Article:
After of often rancorous debate among Homestead Valley neighbors, a sidewalk is set to be built along four blocks of Evergreen Ave. in an effort to make the street safer for pedestrians and bicyclists.
The Marin County Board of Supervisors unanimously approved the project this week and directed county public works officials to put the estimated $1 million project out to bid. A $900,000 Safe Routes to Schools grant will pay for the bulk of it, county officials said.
“This is a matter of mobility for people walking around in the community,” said Steve Kinsey, the board president and whose District 4 includes Homestead Valley. “This benefits the entire community. My own experience is that a sidewalk can strengthen communities and enhance the sense of neighborhood.”
It’s not often that a sidewalk needs such an endorsement, but the past two years have shown that this is no ordinary sidewalk.
Heated debate has surrounded the idea of building a sidewalk along a 2,000-foot stretch of Evergreen, with much of it centering on and some residents’ resentment of the traffic the school brings to the neighborhood.
The sidewalk would extend from Mill Valley city limits (250 feet east of Ethel Avenue) to the intersection with Melrose, where the school is located. It includes curbs and gutters, six new crosswalks, 11 accessible curb ramps, 29 new driveway aprons and myriad drainage improvements.
Opponents of the project engaged in a largely Internet-driven campaign to get the project stopped in 2010, and county officials delayed it from its original June 2011 construction start in order to address community concerns. Residents over whether the majority of nearby residents supported the sidewalk or not, and county Public Works Director Bob Beaumont said a survey of property owners along Evergreen in 2011 indicated that “a very clear and strong majority of them support the sidewalk.”
The project seemed to get back on track with after a and the county’s decision to reduce the width of the sidewalk from 6 feet to 5 feet to lessen the impact on street parking and aesthetics.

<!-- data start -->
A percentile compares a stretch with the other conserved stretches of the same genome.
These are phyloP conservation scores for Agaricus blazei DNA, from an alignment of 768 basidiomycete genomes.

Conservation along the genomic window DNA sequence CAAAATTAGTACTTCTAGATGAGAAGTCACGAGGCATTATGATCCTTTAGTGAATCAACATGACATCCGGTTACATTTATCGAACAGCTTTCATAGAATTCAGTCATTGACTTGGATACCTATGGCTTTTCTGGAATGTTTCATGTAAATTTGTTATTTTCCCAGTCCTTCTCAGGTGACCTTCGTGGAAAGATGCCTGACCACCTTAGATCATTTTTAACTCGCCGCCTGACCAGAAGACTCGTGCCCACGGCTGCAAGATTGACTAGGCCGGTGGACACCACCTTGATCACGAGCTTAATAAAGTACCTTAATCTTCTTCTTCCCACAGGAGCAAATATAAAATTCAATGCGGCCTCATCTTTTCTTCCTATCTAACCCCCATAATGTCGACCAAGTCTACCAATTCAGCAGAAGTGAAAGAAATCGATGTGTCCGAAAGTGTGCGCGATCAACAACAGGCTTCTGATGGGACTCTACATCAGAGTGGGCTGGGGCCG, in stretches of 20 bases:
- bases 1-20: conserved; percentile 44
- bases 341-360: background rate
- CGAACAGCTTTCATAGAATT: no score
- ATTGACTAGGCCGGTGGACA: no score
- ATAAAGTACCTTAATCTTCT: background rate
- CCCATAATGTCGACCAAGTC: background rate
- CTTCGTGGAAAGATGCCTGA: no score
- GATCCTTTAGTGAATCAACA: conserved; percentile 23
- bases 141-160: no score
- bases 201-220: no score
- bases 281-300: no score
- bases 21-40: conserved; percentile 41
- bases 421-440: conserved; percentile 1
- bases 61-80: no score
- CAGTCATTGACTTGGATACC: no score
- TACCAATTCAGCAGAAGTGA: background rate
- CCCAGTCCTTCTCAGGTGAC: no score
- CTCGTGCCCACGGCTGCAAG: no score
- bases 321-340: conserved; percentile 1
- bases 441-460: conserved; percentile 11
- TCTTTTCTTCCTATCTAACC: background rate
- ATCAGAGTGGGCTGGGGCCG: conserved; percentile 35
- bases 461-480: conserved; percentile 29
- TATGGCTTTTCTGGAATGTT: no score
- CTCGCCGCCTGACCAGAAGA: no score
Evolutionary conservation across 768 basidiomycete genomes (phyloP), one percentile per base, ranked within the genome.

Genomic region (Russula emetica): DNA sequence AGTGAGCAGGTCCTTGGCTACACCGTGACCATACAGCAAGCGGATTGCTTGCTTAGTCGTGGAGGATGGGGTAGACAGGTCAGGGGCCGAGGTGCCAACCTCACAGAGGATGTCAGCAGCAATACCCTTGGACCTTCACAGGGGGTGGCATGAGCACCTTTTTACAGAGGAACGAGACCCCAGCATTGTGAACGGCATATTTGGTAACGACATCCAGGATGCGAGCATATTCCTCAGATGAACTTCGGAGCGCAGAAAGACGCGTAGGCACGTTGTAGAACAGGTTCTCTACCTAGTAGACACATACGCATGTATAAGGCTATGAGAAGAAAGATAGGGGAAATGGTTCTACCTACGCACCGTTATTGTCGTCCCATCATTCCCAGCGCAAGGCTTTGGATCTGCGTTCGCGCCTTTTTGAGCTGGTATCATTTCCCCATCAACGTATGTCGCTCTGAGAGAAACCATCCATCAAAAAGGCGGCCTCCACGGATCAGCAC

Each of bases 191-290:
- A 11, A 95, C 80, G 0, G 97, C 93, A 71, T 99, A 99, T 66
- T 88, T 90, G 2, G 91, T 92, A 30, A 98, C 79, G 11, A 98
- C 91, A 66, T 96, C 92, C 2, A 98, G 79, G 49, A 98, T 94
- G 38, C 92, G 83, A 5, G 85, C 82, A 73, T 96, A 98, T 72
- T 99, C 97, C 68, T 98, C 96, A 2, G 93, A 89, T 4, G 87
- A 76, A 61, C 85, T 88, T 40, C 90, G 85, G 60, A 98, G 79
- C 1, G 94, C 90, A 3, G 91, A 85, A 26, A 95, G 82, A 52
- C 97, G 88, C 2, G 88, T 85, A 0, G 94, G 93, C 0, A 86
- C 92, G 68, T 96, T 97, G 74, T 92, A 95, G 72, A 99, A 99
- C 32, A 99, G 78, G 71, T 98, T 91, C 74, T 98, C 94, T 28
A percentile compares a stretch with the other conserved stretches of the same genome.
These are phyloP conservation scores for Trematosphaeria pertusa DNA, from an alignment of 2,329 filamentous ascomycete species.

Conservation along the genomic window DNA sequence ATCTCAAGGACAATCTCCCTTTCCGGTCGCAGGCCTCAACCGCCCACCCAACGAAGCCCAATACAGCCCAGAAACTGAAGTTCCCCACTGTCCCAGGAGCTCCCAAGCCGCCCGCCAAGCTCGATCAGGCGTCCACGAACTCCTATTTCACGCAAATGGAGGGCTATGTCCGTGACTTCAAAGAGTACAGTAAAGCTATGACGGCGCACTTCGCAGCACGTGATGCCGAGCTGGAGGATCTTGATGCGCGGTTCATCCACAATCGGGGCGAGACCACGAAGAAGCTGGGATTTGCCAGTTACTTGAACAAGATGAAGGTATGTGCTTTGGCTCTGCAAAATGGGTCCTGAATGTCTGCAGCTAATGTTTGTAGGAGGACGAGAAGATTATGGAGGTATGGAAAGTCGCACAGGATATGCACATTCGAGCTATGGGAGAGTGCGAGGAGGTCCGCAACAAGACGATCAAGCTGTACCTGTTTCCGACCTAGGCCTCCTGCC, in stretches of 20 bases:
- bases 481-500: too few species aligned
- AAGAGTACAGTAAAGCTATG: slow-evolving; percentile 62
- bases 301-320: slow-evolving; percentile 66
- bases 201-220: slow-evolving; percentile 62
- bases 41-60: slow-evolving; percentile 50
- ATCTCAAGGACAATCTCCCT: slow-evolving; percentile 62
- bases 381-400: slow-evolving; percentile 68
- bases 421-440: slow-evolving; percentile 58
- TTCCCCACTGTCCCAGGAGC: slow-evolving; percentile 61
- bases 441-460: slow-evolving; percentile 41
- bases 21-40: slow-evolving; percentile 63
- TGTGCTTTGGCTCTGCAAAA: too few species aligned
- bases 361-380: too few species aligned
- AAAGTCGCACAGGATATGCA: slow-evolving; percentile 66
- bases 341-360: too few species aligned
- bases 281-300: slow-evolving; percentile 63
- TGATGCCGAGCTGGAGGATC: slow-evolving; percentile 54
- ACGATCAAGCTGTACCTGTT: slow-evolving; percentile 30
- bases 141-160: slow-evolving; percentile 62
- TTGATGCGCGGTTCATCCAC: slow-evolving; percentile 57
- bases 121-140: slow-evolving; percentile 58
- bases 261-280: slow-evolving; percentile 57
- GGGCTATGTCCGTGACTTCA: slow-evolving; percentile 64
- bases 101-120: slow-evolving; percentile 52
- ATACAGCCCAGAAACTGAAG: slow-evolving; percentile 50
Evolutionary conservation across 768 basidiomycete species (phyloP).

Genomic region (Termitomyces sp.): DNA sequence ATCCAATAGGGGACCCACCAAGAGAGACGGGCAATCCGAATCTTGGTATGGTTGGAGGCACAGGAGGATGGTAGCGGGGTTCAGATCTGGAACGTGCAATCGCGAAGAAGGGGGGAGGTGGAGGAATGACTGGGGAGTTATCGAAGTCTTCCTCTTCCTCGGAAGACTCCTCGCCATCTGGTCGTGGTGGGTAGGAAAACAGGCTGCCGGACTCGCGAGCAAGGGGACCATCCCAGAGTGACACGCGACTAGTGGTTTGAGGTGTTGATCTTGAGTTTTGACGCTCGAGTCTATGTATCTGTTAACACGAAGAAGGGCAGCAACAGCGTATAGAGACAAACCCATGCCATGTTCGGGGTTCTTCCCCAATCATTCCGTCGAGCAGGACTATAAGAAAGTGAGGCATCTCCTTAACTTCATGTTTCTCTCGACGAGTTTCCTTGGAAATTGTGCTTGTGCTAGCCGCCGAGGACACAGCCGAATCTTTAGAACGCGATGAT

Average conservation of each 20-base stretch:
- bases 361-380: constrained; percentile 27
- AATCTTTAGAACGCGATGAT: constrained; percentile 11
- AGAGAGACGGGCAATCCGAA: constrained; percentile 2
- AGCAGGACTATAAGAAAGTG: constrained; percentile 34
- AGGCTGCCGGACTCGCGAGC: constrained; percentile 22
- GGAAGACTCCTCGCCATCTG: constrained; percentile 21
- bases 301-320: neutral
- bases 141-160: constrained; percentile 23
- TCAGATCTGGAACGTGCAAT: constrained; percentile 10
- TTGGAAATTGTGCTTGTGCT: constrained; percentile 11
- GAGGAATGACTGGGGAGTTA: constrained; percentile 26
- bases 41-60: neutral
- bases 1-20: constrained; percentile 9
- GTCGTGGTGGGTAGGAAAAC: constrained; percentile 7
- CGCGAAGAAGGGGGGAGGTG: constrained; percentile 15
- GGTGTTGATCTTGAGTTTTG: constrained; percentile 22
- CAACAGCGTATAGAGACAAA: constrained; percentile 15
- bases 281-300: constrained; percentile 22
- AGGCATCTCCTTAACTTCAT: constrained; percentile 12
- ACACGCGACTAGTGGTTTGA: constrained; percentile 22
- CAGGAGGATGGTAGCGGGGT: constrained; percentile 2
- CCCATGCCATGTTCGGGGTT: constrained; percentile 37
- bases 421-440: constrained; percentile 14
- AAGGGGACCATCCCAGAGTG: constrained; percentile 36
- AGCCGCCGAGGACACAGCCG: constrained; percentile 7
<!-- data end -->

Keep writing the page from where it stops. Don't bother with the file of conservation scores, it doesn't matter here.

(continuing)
A number of Homestead Valley residents appeared at the supervisors’ meeting this week, with most urging them to move the sidewalk forward.
Evergreen Ave. resident Mari Tamburo said she wanted the county to halt the project until a pathway could be found that would be more appropriate to the area’s semi-rural environment. Much of the discussion centered on the possibility of using a more permeable surface than concrete, but Beaumont said those surfaces wouldn't meet disability access needs and would require regular maintenance.
Tamburo asked the board to vote no on the project “instead of us having to go into litigation, which is guaranteed if you don’t vote no on this.”
A number parents living in the neighborhood spoke in favor of the sidewalk, with some saying they avoid using Evergreen because of safety concerns.
Mike Mooney, a resident of Sycamore Ave. said he agreed that a more permeable solution would be great if it met the county’s requirements.
“But in the meantime, you’ve got to do what’s right,” he said. “This place needs a sidewalk really bad to make it safe – it’s incredibly unsafe right now.”
The project is expected to go out to bid in early May, with county officials selecting the lowest bidder soon after.
County Principal Civil Engineer Ernest Klock said construction is expected to begin when Marin Horizon School ends its school year on June 8. County officials expect to finish the project by mid-August.